Living cells often need to extract information from biochemical signals that are noisy. We study how accurately cells can measure chemical concentrations with signaling networks that are linear. For stationary signals of long duration, they can reach, but not beat, the Berg-Purcell limit, which relies on uniformly averaging in time the fluctuations in the input signal. For short times or nonstationary signals, however, they can beat the Berg-Purcell limit, by nonuniformly time averaging the input. We derive the optimal weighting function for time averaging and use it to provide the fundamental limit of measuring chemical concentrations with linear signaling networks.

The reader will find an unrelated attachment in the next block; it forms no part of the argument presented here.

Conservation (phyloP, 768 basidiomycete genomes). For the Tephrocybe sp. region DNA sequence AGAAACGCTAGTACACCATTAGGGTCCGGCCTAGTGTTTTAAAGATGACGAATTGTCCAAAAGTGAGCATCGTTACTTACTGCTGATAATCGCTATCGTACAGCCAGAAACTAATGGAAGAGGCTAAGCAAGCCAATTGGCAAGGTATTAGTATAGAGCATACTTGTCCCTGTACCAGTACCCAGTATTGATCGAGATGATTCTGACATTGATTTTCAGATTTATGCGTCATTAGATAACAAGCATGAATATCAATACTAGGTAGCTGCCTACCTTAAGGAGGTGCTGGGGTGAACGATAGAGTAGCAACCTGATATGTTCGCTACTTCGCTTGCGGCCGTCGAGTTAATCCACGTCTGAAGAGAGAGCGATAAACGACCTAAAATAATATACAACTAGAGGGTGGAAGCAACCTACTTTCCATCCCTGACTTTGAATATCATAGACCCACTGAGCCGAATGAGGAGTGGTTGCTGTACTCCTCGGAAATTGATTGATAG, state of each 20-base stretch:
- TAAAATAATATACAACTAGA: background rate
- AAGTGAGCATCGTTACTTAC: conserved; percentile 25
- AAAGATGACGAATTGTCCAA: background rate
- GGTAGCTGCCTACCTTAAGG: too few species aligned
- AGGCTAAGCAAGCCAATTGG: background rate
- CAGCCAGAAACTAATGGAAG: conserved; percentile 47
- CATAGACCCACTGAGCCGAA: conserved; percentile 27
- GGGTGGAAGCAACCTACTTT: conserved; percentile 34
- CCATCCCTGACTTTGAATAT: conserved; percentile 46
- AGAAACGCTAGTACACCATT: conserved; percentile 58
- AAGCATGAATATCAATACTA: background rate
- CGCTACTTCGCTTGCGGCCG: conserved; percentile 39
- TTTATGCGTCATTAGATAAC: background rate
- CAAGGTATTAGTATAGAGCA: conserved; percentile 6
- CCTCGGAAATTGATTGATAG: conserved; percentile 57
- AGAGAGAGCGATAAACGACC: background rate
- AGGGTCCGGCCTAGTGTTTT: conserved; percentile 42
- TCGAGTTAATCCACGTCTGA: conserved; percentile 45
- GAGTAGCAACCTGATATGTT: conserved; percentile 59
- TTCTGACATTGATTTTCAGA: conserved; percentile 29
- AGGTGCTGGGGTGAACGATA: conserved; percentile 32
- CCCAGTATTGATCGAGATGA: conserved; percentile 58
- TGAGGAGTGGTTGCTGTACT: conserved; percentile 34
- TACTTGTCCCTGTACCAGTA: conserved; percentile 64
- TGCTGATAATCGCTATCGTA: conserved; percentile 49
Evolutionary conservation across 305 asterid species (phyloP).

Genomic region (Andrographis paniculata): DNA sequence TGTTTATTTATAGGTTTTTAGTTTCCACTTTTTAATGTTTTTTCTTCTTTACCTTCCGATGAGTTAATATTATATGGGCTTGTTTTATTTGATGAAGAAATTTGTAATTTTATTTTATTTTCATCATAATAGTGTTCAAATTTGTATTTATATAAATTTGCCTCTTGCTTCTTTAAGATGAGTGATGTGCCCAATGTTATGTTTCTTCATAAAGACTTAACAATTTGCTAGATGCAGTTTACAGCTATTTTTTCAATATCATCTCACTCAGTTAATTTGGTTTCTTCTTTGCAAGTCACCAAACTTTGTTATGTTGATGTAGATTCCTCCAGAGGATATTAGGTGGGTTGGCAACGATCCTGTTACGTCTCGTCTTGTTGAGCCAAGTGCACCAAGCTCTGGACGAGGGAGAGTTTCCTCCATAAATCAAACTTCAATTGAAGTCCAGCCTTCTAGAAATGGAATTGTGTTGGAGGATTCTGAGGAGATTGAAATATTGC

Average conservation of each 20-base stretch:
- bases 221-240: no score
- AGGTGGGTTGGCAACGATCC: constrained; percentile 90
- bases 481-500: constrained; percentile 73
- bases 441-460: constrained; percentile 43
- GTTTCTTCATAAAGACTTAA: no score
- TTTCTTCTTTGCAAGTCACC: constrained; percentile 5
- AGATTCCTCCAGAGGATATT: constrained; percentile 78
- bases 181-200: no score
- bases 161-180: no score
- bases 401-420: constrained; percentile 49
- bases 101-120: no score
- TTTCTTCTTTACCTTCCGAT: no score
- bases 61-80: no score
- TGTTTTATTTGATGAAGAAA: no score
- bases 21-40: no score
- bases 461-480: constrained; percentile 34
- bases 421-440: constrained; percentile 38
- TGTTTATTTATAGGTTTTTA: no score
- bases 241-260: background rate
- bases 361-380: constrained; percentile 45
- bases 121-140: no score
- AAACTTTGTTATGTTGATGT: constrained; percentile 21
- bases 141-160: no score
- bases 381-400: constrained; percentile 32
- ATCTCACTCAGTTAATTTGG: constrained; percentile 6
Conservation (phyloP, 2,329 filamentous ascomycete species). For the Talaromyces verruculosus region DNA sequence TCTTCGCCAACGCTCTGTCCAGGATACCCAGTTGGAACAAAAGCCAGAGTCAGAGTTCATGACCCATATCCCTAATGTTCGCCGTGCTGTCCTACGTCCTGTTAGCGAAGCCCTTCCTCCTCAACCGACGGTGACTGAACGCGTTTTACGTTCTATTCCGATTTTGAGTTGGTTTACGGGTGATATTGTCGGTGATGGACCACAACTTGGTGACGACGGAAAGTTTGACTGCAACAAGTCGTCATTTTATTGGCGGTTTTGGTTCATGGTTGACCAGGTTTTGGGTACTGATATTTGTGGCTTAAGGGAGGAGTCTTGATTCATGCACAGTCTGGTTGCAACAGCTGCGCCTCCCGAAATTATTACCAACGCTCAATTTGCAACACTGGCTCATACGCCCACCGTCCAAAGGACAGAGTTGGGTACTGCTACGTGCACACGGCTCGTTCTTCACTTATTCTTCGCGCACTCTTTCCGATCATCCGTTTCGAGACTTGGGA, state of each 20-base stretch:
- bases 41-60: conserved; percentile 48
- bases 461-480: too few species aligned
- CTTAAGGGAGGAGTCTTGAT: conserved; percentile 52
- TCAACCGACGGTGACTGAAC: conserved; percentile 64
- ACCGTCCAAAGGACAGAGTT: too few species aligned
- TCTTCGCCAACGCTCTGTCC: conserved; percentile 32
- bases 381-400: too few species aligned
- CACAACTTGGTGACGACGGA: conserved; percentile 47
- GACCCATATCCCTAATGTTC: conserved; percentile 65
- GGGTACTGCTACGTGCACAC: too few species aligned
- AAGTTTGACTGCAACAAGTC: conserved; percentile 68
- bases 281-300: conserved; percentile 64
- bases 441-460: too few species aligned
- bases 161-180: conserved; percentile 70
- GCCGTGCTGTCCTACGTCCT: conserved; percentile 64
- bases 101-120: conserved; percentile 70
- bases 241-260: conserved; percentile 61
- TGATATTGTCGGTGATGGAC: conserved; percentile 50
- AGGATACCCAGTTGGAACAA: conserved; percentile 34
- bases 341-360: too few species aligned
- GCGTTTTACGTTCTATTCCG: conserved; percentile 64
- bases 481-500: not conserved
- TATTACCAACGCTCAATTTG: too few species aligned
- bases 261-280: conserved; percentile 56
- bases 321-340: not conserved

A. Mugler , W.H. de Ronde
Phys. Rev. Lett.
Biochemical Networks

Govern, C.C, & ten Wolde, P.R. (2012). Fundamental Limits on Sensing Chemical Concentrations with Linear Biochemical Networks. Phys.Rev.Lett., 109(21, Article number: 218103), 1–5. doi:10.1103/PhysRevLett.109.218103